2012 OHSTC 1
Citation: Gardewine Group Inc., 2012 OHSTC 1
Case No.: 2011-65
Rendered at: Ottawa
Gardewine Group Inc., Applicant
Matter: Request for an application for a stay of a direction
Decision: The stay request is denied
Decision rendered by: Mr Michael Wiwchar, Appeals Officer
Decision language: English
For the Applicant: Mr Doug Witt, Human Resource Manager
 This concerns an application for a stay of a direction brought under subsection 146(2) of the Canada Labour Code (the Code) by Gardewine Group Inc. of a direction issued by Ms Lorretta Magnusson, Health and Safety Officer (HSO), on November 14, 2011.
 There was no respondent to the matter.
 On July 5, 2011, HSO Magnusson conducted an inspection at the subject work place operated by the applicant.
 On July 7, 2011, the HSO received an Assurance of Voluntary Compliance (AVC) from the employer to correct a list of observed contraventions.
 On November 14, 2011, a follow up inspection was conducted by the HSO and she issued a direction regarding one alleged contravention stated in the AVC. The direction was issued pursuant to subsection 145(1) of the Code which reads as follows:
IN THE MATTER OF THE CANADA LABOUR CODE
PART II – OCCUPATIONAL HEALTH AND SAFETY
DIRECTION TO THE EMPLOYER UNDER SUBSECTION 145(1)
On November 14, 2011, the undersigned health and safety officer conducted a follow up inspection in a work place operated by GARDEWINE GROUP INC., being an employer subject to the Canada Labour Code, Part II, at 60 Eagle Drive, Winnipeg, Manitoba, R2R 1V5, the said work place being sometimes known as Gardewine Group - Winnipeg.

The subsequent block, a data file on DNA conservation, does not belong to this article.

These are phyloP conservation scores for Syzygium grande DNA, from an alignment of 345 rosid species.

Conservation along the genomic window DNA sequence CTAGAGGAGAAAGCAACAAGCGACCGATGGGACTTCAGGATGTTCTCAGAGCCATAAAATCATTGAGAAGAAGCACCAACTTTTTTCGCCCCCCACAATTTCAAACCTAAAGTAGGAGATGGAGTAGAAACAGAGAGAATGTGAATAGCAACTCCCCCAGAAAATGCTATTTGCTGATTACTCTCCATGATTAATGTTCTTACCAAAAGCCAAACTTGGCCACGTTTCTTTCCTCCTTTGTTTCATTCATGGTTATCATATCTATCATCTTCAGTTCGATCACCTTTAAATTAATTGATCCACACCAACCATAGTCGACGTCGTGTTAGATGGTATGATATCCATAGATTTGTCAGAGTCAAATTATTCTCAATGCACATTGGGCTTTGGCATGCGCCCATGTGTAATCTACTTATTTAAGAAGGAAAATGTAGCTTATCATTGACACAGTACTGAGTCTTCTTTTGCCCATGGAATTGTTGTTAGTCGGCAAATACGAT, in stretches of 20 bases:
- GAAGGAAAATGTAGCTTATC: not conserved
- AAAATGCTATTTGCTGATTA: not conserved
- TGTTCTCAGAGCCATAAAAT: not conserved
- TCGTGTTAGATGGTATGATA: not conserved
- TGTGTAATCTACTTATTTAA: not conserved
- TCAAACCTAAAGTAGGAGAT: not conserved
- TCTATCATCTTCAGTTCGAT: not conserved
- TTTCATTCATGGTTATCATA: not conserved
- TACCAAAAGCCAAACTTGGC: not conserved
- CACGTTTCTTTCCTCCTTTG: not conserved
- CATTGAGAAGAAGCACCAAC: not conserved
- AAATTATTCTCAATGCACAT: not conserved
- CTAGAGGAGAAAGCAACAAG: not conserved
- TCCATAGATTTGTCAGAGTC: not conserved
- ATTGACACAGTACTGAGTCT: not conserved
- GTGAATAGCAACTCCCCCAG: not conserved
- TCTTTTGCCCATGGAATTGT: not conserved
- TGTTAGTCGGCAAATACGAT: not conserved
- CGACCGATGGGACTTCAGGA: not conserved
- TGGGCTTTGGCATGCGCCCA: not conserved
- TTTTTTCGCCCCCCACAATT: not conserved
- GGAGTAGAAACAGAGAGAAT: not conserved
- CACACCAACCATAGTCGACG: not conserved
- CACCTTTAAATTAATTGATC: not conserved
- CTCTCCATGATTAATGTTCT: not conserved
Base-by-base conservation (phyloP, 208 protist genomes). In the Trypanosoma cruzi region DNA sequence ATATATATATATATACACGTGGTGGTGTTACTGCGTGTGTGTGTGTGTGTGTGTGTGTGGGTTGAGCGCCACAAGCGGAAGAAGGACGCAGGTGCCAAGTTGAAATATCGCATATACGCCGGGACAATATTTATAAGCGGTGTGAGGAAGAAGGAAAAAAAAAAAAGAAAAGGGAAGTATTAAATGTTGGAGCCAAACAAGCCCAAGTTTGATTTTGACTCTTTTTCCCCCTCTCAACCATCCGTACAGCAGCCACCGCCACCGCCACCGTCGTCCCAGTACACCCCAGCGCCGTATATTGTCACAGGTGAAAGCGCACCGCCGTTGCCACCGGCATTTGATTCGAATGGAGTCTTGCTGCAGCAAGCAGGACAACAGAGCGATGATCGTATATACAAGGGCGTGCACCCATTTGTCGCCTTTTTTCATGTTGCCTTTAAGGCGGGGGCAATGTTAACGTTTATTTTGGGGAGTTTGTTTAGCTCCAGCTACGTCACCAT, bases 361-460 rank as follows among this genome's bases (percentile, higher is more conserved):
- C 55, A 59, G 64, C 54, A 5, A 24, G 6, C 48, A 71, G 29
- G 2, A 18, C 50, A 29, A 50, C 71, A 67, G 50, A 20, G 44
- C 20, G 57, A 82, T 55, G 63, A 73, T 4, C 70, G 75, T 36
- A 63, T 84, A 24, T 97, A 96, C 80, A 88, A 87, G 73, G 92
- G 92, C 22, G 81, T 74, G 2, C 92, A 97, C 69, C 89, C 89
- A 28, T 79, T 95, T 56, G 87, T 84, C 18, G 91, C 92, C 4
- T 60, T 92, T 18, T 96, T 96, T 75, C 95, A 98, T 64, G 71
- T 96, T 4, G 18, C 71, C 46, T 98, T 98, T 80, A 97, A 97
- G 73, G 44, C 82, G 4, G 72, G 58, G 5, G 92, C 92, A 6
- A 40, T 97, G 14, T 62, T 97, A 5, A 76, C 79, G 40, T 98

The said health and safety officer is of the opinion that the following provision of the Canada Labour Code, Part II, has been contravened:
No./No : 1
125.(1)(p) – Canada Labour Code Part II
14.37(2) – Canada Occupational Health & Safety Regulations
The employer has not ensured that the trailers being loaded or unloaded by forklifts are being immobilized and secured against accidental movement by means additional to the vehicle’s braking system.
Therefore, you are HEREBY DIRECTED, pursuant to paragraph 145(1)(a) of the Canada Labour Code, Part II, to terminate the contravention no later than November 28, 2011.
Further, you are HEREBY DIRECTED, pursuant to paragraph 145(1)(b) of the Canada Labour Code, Part II, to take steps no later than November 28, 2011, to ensure that the contravention does not continue to reoccur.
Issued at Winnipeg Manitoba, this 14th day of November, 2011.
[HSO Magnusson signed here]
Health and Safety Officer
Certificate Number: ON9048
To: GARDEWINE GROUP INC.
60 Eagle Drive
 On December 20, 2011, a teleconference was held with Mr Witt, representing the applicant, and HSO Magnusson. Mr Witt presented oral submissions on the matter.
 On December 21, 2011, I informed the applicant in writing that the application for the stay of HSO Magnusson’s direction was denied. The following outlines the reasons for denying the stay.
 The Code under subsection 146(2) states the following:
146(2) Unless otherwise ordered by an appeals officer on application by the employer, employee or trade union, an appeal of a direction does not operate as a stay of the direction.
 My authority is derived from the Code. Therefore, I must exercise my discretion in a way that furthers the objective of the legislation which is to protect the health and safety of employees pursuant to section 122.1 that reads as follows: